This turned out to be a negative experience for the majority of actual and potential homeowners but of course spelt an opportunity for a savvy minority of buyers with a bit of cash behind them.
That was a purely UK situation but sometimes the dimensions are international in scope. I refer to the situation in Hong Kong, the former Crown colony which was returned to Chinese sovereignty in 1997 under the promise of a substantial degree of political and financial autonomy as a “Special Administrative Region”.
A generation later it seems the present Chinese government is slowly but surely abandoning staying true to the principle of “one country/two systems” which was the foundation of that agreement.
This is of more than just passing interest to myself as in the years leading up to the agreement I paid several visits to Hong Kong to promote residential property in Scotland, but particularly Edinburgh, as worthwhile investments to entrepreneurs, business owners and senior public sector officials.
Reaction, for the most part, was positive and three decades later our portfolio of rental properties under management still contains a number of (mostly high-end) houses or flats owned by Hong Kong buyers. Some let out the properties to tenants (or use them as accommodation for student sons or daughters) in the conventional way of landlords based here in the UK. Others, however were prepared to use them only as an occasional “holiday” home or simply leave the space unoccupied and rely on capital appreciation alone to provide an acceptable investment return.
Now it seems there has been a reawakening of interest in UK property among Hong Kong buyers with Skipton International, a Guernsey-based bank, reporting a surge in the first quarter of this year with HK-linked mortgage completions having trebled when compared to the same period of 2020.
The additional 2 per cent stamp duty surcharge on overseas buyers of residential properties in England - which recently came into effect - plus the original stamp duty land tax holiday deadline were said to be the two most likely causes of the increase but it appears demand continues to be strong.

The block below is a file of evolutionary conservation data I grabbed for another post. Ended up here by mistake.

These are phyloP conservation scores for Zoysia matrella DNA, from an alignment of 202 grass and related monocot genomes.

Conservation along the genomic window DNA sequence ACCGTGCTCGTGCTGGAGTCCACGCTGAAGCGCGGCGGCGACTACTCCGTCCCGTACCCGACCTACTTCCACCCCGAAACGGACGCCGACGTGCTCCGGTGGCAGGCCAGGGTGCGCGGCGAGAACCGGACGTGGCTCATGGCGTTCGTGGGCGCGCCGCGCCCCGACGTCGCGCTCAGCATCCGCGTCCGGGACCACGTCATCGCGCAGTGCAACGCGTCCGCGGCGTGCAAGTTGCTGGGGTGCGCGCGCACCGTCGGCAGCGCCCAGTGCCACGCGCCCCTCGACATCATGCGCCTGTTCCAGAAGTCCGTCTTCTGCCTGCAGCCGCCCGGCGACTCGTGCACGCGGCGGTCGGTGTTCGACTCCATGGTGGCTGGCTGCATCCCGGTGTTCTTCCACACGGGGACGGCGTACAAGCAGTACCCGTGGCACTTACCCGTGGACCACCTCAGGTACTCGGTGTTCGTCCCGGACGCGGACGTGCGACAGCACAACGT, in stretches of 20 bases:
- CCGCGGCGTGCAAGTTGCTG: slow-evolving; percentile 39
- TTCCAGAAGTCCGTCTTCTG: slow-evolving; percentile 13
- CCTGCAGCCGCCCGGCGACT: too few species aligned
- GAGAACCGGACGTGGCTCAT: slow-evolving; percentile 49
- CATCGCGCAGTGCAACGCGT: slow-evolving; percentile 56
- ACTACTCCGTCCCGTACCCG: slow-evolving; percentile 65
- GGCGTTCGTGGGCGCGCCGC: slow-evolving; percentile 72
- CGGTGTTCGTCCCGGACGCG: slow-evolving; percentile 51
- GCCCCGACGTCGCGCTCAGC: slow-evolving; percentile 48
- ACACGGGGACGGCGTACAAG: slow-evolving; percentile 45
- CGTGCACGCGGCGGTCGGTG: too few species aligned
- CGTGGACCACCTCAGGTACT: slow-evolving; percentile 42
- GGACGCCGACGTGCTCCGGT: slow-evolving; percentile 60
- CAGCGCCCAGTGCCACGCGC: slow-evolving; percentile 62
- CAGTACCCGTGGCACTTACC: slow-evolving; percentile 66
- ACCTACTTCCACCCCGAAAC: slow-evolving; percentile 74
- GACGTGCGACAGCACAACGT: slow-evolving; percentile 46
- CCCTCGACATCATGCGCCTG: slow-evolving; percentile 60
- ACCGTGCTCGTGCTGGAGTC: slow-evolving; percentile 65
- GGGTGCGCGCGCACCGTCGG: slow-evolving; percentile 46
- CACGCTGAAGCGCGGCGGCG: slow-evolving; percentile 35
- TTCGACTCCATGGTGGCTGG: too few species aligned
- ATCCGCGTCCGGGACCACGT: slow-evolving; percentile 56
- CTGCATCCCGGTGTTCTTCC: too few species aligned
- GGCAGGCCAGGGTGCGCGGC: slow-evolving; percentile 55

A spokesman for the bank said that “as the UK is deemed by many as a solid, stable jurisdiction and in the current low interest rate environment, many investors are looking to the UK residential market”.
However could there be another factor pushing these sales?
In response to China’s crackdown on the democratic process in Hong Kong, the UK government recently opened the door to a significant number of residents in the former colony to apply for a new visa which provides them the chance to eventually become British citizens. It is believed up to 300,000 people may be entitled to apply.
Skipton Bank says that most of its HK-linked mortgages relate to England, in particular London and the South-east, followed by the North-west and Midlands. However I cannot see why Edinburgh would not also be among the most-favoured locations given the involvement, both past and ongoing, of Hong Kong investors in our capital.
The difference between now and those heady days which predated 1997 is that some of these buyers may have one eye on Edinburgh as a future permanent home and not just a property investment.
So, a window of opportunity for the Edinburgh market which, though robust at the moment, still faces the yet-unknown consequences which will follow the end of the Chancellor’s furlough scheme.
But sad that it’s opened up as a result of the adversity being experienced by the hard-working, open-minded people of Hong Kong.
David Alexander is managing director of DJ Alexander